8:45 This was another predictable year, as you all figured, but it lacked extremes. Nobody got robbed of anything that the prognosticators already predicted they would lose (unless you count Uggie; I don't, since Arthur from "Beginners" was the best dog performance of the year, hands down). More importantly, now that "The Artist" dominated in most major categories, will anyone remember the sizable accomplishments of "Hugo" or "War Horse" or "The Descendants" in another year or twenty? The answer is yes, but not in the same breath as "Oscar." So at least we have that assurance: Life after Oscar doesn't deprive us of the movies. Onward!
8:24 I can see the argument for awarding Jean Dujardin for a performance like nothing else seen onscreen this year. But it wasn't the best of the category because it was categorically different from everything it competed against. My pick? Gary Oldman was past his due. And, it turns out, still is.
8:12 p.m. Some highlights from this year's in memoriam clip reel: Shout-outs for Bingham Ray, Ken Russell, Sidney Lumet and George fucking Kuchar! Maybe this is a tame Oscars, but it gets a little boost of integrity from these guys.
8:05 p.m. Michel Hazanavicius had little to say when it won for directing the Oscar, which is appropriate, of course. But let's talk about those short films. "The Shore"? Seriously? The tamest of contenders and also unnecessarily the longest, this quiet character study about two old friends patching up their differences beat out both the cleverly surreal "Tuba Atlantic" and the powerful adoption story "Raju." And while the subject of "Saving Face" imbues it with journalistic value, Lucy Walker's "The Tsunami and the Cherry Blossom" truly deserved the best doc short prize. It's always frustrating when the categories that can make the most difference don't do that.
7:32 p.m. It's about time that Alexander Payne got an Oscar. And "Man or Muppet" was most certainly the best part of "The Muppets." If this year's Oscars isn't the best in years, if you were you to ignore a lot of annoying superficial problems, it's got a lot more on target than all us haters are usually willing to realize.
6:50 p.m. With his fleeting comedic intro the best animated feature nominees, Chris Rock reminded everyone that he was the boldest, most entertaining Oscar host in years, and they should really bring him back.
6:37 p.m. It was predicted long ago that "Hugo" would dominate Oscar's technical awards, but "The Girl With the Dragon Tattoo" scored best editing in a most appropriate upset. Here's a movie particularly admirable for the way it moves from one scene to the next with a fury matched only by its punk protagonist. And the awkward reaction of the winners underscored the point that we all expect the Oscars to be predictable, so when they're not, everyone's left speechless.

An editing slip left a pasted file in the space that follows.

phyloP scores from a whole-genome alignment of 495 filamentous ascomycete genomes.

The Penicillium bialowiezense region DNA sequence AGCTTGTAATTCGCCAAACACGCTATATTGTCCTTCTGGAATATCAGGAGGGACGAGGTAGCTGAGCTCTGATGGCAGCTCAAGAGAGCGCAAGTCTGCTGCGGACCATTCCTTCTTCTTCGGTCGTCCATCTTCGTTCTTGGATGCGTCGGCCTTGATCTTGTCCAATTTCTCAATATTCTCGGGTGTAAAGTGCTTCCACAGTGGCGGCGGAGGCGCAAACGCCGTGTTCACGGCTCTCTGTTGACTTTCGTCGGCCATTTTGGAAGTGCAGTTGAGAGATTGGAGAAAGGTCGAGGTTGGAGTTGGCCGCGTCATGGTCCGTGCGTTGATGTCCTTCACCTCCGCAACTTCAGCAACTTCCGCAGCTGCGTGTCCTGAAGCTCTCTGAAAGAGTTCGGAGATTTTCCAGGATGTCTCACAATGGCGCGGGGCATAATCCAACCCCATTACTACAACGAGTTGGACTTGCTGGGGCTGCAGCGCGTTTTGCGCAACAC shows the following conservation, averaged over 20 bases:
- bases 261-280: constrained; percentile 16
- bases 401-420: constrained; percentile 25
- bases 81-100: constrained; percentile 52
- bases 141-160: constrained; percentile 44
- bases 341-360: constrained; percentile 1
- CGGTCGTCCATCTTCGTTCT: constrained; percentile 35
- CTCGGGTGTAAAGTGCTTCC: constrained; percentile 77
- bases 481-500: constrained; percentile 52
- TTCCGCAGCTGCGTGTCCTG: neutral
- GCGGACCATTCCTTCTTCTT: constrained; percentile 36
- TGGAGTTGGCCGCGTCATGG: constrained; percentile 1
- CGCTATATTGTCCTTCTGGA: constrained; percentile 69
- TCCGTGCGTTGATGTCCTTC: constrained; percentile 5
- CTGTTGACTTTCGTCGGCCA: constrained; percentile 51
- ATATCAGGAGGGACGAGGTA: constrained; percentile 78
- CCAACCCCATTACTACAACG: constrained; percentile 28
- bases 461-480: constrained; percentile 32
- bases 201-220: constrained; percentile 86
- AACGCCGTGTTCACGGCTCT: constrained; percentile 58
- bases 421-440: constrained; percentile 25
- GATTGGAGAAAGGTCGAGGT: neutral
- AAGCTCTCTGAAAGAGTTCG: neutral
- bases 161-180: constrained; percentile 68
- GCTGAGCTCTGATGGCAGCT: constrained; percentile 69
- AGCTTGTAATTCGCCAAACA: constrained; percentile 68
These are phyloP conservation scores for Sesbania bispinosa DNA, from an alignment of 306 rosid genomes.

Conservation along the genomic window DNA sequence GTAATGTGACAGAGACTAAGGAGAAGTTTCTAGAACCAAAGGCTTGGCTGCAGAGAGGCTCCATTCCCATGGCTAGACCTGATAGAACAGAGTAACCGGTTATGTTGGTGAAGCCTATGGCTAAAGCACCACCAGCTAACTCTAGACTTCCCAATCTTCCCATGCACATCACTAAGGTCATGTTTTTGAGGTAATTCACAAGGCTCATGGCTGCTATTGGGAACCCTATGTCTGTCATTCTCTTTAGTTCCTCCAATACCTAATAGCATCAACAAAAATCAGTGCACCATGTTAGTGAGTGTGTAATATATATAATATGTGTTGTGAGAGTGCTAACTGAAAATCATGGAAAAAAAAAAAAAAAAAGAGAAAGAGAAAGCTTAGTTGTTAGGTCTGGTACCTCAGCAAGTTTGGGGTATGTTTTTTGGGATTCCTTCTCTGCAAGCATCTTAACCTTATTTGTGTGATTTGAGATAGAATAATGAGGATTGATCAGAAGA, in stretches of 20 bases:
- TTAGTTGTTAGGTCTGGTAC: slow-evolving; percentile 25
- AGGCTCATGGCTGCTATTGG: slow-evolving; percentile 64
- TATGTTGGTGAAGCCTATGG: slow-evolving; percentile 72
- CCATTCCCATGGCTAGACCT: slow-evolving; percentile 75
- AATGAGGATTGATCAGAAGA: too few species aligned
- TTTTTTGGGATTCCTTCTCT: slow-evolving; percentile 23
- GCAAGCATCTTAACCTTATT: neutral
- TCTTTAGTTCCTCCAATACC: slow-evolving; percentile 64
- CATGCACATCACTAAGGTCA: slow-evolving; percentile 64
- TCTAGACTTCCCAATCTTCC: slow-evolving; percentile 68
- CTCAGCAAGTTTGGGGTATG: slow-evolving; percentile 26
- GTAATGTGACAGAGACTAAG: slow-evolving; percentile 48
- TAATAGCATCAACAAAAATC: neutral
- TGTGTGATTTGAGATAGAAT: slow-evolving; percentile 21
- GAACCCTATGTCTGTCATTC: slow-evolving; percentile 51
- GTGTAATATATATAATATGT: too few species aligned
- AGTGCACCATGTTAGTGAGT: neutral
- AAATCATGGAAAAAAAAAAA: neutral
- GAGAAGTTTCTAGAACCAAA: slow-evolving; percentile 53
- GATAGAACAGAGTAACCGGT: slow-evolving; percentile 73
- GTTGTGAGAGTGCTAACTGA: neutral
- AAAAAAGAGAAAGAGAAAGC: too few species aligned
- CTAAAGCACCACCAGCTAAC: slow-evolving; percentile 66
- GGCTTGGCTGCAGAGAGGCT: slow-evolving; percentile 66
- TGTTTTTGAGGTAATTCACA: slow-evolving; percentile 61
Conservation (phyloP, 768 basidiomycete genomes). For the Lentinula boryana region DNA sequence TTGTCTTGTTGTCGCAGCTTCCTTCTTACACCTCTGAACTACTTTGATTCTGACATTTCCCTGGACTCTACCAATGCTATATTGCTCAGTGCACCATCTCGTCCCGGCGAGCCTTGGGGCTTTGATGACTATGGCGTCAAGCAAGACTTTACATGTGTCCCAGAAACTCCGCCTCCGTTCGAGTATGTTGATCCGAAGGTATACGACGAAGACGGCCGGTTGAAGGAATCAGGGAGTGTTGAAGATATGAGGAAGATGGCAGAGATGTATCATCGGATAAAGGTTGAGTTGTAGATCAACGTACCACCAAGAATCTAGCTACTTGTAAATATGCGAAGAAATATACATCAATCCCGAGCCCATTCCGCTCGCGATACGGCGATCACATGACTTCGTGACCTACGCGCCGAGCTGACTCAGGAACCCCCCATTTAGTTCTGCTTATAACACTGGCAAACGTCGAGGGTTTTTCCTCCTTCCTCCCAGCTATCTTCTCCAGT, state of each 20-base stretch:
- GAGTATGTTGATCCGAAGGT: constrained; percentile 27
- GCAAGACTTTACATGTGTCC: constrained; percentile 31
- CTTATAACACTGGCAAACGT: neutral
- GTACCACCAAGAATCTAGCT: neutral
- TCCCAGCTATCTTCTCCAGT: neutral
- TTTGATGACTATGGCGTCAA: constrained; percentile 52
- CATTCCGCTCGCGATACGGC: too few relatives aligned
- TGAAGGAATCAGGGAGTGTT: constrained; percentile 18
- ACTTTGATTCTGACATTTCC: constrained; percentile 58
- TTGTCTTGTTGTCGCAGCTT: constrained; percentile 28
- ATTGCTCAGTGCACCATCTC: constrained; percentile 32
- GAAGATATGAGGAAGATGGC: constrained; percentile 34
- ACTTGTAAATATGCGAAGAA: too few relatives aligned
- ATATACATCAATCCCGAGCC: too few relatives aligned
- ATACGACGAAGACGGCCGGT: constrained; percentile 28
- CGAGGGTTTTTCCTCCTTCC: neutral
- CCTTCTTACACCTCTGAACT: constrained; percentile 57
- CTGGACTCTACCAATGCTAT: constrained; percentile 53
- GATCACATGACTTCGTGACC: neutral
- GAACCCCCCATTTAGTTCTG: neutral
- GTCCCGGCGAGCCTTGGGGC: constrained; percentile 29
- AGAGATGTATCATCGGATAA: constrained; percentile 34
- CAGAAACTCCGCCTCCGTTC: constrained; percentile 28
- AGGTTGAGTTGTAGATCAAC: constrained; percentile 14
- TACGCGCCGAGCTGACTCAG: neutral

6:19 p.m. In between Sandra Bullock flexing her German and Octavia Spencer's expectedly teary close-up, the Oscars very briefly got real. That happened when Asghar Farhadi won for "A Separation," a win we all saw coming but still looked a little surreal. The Oscars are an easy target when they try to do something different (ugh, last year) and when they simply hum along on autopilot (so far, most of this year). But there's something undeniably awesome about the ability of this event to pluck an Iranian filmmaker out of the crowd and briefly put him on a global stage to talk about filmmaking conditions that have nothing to do with Hollywood. There's no question about it: This was the best win of the night.
6:10 p.m. So here’s the problem with asking celebrities to tell you how much they love the movies. When Tom Hanks tells you that some movie “set my imagination running wild,” or Barbara Streisand says “I could dream there,” or Adam Sandler talks about Sean Connery’s chest hair, most people will instinctually laugh. Yes, we love the movies. But do we care that famous people do, too? If anything, the only times the Oscars triumph is when they push beyond the notion that everything has to be filtered through pretty smiles and boldface names. And so the best parts of the ceremony so far have been the technical triumphs of Robert Richardson for shooting “Hugo” and a make up nod for “The Iron Lady,” reminders of the individual pieces that allow the movies to create worlds from scratch. By now, however, those prizes have been forgotten in a godawful montage of familiar faces. Once again, nothing has changed.
5:53 p.m. The Oscar's opening bit was like a warm hug of nostalgia, starting with Morgan Freeman's unironic introduction to Crystal's down-to-earth arrival sequence, which found him rushing from one movie to another: First he's in "The Artist," then "The Descendants," followed by "Moneyball" and a version of "Midnight in Paris" starring Justin Bieber. Then came "The Help," "Bridesmaids," "Hugo" and "Mission Impossible: Ghost Protocol," a "Tintin" tangent and finally journeying along a celluloid walkway that took him straight to the Oscar stage. The takeaway was pure familiarity--that is, nothing has changed, the show goes on. When Crystal finally emerged into the live broadcast, shortly before launching into a forgettable song staged against a flat backdrop, he summed it all up: "The movies have always been there for us," he said, by which he really meant the Oscars. This is a tame ceremony from the start, but then any attempt to reinvent the whole shebang has fallen flat, so what we're seeing here is basically just the show's default mode.